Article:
Museum's Role in Giving Whole Picture of an Artist

Emil Nolde exhibit criticized for glossing over his Nazi sympathies

HISTORY shows that all too often men's beliefs can be rooted in terrible biases and unsavory convictions. But if such is the case with a major German artist with the mark of genius on his work, what importance should be given to his documented Nazi sympathies?

Last week, when Boston's Museum of Fine Arts (MFA) opened an extensive exhibit of Emil Nolde (1867-1956) prints and watercolors, co-curator Clifford Ackerly learned that Nolde's Nazi sympathies were an issue.

When the exhibit opened, Boston Globe art reviewer Christine Temin first wrote a favorable review headlined ``The Fearless Expressionist,'' focusing on the innovative brilliance of Nolde, with no mention of his connection to the Third Reich.

Several days later, in a second article, she charged that the exhibit catalog, and the text displayed on the wall next to the works, gave an ``incomplete'' account of Nolde's political sympathies.

Ms. Temin says she was alerted to Nolde's background by a concerned reader. ``Nolde joined the National Socialist party early on,'' Temin says, ``and had a record of wanting to be the great Nazi artist who would be promoted by the party. The show is beautiful, but you have to say what the man was.''

Nolde's Nazi connections have been well known in the art world. In 1985, an exhibition of German 20th-century art at London's Royal Academy referred to Nolde as ``having been sympathetic to National Socialism at an early stage and a member of the Nazi party.'' Lynn Nicholas, author of ``The Rape of Europa,'' a book about European art, says: ``There is no question that Nolde was a Nazi party member.''

In the MFA reference material for the exhibit, Nolde's political naivete is mentioned in several paragraphs. But the portent is somewhat lessened by emphasizing the artistic resonance of his work in an overriding manner.

In fact, Nolde presents an odd case in the annals of artists who embraced bad politics. By the time Hitler had an iron grip on Germany, Nolde was a successful and prolific printmaker and artist, well into his 60s. He was a political innocent, as were millions of Germans who blindly supported a nationalism that led to World War II and to the horrible systematic destruction of Jews and others.

Nolde's bold romantic images were rooted in the folklore and fable of the peasant culture of his youth lived near the Danish border. He was a self-absorbed man and regarded as a loner. None of his works has any blatant images or symbols that could be seen as racially or ethnically negative.

The Nolde style was innovative, with freshly imagined subjects and colorful, even spontaneous compositions, all elements that Hitler disliked in art and discouraged in the Third Reich.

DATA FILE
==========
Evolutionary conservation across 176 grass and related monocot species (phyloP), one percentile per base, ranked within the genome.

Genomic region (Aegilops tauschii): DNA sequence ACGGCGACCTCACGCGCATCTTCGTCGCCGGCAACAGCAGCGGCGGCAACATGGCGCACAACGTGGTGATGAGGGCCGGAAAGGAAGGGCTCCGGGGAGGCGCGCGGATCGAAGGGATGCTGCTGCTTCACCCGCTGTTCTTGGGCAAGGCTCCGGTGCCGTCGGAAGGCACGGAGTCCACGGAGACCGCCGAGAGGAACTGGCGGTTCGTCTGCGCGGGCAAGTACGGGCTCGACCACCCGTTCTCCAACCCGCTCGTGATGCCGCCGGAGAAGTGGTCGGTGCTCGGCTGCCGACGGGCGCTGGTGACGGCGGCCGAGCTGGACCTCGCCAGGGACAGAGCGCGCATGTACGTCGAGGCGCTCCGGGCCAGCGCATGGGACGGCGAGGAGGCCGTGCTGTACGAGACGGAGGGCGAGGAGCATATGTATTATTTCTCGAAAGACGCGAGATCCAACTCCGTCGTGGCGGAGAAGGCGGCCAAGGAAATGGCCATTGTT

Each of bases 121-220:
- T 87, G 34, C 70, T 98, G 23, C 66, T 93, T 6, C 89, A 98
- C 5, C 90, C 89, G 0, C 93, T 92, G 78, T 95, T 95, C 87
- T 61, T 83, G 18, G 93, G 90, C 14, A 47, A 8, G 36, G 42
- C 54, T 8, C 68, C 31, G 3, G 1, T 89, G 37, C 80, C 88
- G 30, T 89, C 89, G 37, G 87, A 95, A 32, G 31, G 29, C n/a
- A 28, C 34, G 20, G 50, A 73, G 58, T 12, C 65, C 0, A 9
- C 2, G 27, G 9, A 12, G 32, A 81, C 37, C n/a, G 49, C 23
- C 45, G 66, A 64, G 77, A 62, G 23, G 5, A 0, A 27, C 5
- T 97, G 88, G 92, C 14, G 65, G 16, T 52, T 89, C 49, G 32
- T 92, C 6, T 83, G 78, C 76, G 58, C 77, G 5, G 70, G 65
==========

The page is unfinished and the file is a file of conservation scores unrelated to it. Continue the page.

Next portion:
Nolde, who joined the Danish National Socialist party in 1920, thought his art dovetailed with German romanticism and idealized peasant life. But to his surprise in 1937, more than 1,000 of his works were confiscated by authorities. Forty-eight were shown at the infamous ``Degenerative Art'' show in Munich the same year. Hitler's intent for the exhibit was public ridicule of modern art.

Forbidden to paint and banished to his home in Seebull in northern Germany near the Danish border, Nolde worked secretly painting small watercolors. As late as 1942 he sought recognition and approval of his work from the Third Reich. The exhibit here assembles 150 of Nolde's prints and 34 of his vibrant watercolors, which ``redefined the medium for the 20th century,'' Mr. Ackerly says.

Viewed without the knowledge of Nolde's thwarted desire to be part of the Third Reich, his banishment as described in the catalog and the wall description appears to depict him as something of a victim.

Ackerly says in retrospect that perhaps he was ``too gentle'' in the catalog and the exhibit in noting Nolde's political sympathies. ``You think you are saying it, but it wasn't enough. In the chronology we mentioned his membership in the Danish wing of the National Socialist party. But it's also been hard to clarify what actually went on in his life, and we'll still be learning that over the years.''

Temin says, ``I think the political issues here are so immense that you really can't avoid them. It seems to me [the MFA exhibit] wanted to evade the political issues in favor of talking about Nolde as an innovate printmaker.''

MFA director Malcolm Rogers concluded that it was a ``mistake'' to have not been more direct. He said the following sentence would be added to the wall text of the exhibit: ``Nolde, who had actively sought recognition from Nazi cultural authorities and who was a party member, was dismayed to be one of the artists most censured by the government.''

* Nolde's work will be shown in Boston until May 7 and then at the Los Angeles County Museum of Art from June 8 through Sept. 10. The watercolors are displayed only in Boston.

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